By Almeda Girod
Irving “Andy” Andrusia, age 100, continues to have a paid position as a House Assistant at the Music Center at Strathmore.
“I even get sick time!” he declares. Andy continues to drive himself to the performances at which he works.
As a professional musician, Andy played string bass and electric guitar in a career that took him everywhere, from “strip clubs to the White House.”
Andy’s parents and three siblings immigrated to Northwest D.C. from Russia in 1917. Andy was born two years later. His father, a skilled cabinetmaker, prospered as the family moved upwards from Columbia Street to Missouri Avenue.
Andy joined a swing band, playing bass fiddle as a teen. His parents encouraged him to become an accountant, but after dropping out of three colleges he focused on a career in music, adding, “I was making good money.” He met his wife, Shirley, after moving to California where he played with the Horace Heidt band and worked in TV and movies as well as in live performances. When Shirley became pregnant, Andy sought a substantial job, returning to D.C., where he began a 25-year career as a logistics engineer at Vitro Corporation. Often, he worked night and day and recalls playing music until 3:00 a.m. and then waking at 7:00 a.m. for his day job.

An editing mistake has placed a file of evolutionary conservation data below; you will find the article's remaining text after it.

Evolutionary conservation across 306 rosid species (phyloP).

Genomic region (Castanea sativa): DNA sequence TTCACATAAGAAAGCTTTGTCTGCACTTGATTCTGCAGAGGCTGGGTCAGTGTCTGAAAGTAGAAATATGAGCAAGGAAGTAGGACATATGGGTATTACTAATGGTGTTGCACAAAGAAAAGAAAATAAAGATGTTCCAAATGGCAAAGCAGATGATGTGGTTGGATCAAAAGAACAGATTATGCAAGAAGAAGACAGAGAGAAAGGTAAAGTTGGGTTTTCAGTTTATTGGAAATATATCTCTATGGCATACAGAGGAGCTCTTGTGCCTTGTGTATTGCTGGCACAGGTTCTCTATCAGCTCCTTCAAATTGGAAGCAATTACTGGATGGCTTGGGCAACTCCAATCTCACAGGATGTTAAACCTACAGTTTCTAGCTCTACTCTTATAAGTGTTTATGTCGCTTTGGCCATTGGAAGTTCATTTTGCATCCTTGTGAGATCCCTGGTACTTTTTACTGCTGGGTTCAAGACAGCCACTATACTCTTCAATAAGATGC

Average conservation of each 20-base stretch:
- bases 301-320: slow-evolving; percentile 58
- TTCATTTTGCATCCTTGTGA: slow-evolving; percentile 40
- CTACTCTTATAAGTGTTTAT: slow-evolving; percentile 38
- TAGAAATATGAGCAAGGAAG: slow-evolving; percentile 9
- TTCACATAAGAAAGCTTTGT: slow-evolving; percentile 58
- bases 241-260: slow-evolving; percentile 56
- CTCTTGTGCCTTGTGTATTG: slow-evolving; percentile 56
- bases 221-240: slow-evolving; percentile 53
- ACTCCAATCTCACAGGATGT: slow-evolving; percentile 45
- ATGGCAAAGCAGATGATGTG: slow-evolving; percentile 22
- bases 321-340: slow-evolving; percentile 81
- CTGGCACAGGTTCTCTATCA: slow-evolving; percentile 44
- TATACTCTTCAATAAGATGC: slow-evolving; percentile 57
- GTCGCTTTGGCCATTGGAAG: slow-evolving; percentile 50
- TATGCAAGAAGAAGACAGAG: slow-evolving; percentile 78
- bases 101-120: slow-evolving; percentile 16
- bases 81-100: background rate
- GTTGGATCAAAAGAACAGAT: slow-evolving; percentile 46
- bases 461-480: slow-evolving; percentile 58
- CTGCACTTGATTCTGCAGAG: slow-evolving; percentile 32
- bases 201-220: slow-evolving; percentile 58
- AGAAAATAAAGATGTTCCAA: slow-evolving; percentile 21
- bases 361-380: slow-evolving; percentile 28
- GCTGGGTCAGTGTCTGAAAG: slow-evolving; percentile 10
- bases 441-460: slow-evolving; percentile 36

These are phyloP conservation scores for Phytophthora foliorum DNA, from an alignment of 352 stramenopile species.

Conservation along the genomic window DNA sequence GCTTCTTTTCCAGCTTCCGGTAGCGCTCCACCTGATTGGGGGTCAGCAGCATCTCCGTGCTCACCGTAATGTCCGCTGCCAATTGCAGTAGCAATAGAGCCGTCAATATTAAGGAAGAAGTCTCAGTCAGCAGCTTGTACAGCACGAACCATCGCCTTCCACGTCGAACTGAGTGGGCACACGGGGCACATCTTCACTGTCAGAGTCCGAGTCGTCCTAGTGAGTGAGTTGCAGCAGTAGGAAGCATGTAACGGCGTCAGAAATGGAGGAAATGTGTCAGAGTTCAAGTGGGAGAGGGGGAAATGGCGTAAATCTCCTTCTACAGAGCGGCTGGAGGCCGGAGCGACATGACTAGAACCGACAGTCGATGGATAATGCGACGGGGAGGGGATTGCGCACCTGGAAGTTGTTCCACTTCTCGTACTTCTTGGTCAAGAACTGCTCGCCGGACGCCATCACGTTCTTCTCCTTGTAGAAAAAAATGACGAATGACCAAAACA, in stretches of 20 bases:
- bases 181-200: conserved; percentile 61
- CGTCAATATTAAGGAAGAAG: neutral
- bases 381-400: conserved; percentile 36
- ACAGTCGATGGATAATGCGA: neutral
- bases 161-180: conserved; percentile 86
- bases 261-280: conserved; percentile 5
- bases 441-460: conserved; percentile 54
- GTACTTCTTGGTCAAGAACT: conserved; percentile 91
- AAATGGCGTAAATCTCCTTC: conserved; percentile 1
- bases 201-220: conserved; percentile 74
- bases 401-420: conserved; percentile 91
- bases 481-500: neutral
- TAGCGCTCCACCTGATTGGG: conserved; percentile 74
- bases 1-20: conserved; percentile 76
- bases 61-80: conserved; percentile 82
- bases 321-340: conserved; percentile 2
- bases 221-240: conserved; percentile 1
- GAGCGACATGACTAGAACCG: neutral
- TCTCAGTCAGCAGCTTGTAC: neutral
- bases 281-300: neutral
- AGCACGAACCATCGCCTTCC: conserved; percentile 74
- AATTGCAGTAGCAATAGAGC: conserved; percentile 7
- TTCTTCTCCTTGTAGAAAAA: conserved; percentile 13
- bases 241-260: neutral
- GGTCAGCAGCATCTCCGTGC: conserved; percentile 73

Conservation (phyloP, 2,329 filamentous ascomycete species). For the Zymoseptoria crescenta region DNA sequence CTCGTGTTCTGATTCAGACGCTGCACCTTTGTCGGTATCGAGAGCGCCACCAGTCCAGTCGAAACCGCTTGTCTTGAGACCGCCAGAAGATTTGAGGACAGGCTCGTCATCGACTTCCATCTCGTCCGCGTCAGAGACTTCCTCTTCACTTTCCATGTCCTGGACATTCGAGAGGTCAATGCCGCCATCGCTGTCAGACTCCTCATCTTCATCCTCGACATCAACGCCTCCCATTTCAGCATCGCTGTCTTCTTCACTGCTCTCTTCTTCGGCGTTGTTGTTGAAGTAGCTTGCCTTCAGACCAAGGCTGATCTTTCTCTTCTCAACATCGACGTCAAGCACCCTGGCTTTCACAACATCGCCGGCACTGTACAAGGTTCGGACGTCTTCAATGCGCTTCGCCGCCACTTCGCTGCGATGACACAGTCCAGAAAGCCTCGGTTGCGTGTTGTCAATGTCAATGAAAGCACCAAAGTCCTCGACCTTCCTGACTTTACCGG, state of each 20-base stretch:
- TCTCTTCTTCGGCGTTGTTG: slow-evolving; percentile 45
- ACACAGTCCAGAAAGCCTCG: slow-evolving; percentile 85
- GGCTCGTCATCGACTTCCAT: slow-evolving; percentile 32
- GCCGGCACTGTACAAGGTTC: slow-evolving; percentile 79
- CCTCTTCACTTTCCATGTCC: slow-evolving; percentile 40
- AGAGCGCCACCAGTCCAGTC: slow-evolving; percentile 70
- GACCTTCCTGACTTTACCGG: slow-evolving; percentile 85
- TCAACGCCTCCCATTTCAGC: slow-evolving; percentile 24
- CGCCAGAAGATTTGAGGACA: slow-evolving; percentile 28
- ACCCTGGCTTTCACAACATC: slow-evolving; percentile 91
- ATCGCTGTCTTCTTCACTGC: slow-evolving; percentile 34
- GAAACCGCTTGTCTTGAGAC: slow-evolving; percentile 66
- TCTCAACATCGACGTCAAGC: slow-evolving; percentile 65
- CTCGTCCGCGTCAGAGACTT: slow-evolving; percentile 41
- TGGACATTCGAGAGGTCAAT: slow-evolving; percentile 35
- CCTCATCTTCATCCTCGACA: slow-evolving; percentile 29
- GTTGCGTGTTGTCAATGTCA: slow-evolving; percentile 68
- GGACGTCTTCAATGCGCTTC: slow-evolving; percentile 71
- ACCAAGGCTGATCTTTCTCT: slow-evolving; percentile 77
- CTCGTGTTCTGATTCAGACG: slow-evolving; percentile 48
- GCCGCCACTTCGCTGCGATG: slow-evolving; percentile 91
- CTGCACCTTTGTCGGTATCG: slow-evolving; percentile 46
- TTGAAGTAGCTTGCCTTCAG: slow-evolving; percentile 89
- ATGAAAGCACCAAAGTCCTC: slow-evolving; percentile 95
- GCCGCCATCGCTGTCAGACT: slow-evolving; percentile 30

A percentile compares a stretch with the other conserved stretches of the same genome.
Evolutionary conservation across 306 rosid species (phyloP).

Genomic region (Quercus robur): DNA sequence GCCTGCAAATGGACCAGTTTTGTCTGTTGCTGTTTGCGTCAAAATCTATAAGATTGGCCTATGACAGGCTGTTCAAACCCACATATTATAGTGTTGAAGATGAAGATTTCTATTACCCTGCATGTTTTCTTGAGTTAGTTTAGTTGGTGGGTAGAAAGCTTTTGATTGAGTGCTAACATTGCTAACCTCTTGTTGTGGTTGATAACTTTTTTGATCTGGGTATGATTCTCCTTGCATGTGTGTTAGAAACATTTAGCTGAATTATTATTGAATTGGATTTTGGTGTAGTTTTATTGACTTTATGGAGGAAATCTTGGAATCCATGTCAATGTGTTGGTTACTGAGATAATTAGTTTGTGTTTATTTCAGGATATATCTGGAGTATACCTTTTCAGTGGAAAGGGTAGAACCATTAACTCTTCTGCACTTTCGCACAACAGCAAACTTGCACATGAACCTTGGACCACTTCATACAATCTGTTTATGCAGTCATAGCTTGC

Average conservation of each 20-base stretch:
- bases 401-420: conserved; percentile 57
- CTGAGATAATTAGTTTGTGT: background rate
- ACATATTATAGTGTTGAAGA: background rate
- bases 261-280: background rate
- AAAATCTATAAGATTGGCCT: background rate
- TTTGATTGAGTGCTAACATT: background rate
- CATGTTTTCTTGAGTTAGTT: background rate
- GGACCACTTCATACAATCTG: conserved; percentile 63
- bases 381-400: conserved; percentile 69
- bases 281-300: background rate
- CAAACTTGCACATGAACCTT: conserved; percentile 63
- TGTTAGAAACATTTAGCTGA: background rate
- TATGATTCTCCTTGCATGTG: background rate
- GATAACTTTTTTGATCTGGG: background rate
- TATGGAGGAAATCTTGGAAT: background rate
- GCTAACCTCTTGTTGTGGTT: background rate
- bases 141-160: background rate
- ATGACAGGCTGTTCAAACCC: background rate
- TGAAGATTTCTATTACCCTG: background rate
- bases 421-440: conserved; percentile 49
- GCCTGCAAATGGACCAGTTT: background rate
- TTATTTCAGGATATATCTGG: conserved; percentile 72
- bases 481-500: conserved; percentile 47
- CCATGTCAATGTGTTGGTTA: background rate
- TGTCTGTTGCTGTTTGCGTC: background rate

Andy played with his band at every Presidential inauguration from FDR to Reagan. LBJ and Ford loved to dance to his band’s music at the State dinners. Andy is honored to have played at both of the Johnson daughters’ weddings.
Andy credits his long life to having loved and been loved by three amazing women: his first wife, Shirley, mother of his two sons, David and Matthew, and to whom he was married for 52 years; his second wife, Libby; and his third companion, Anne.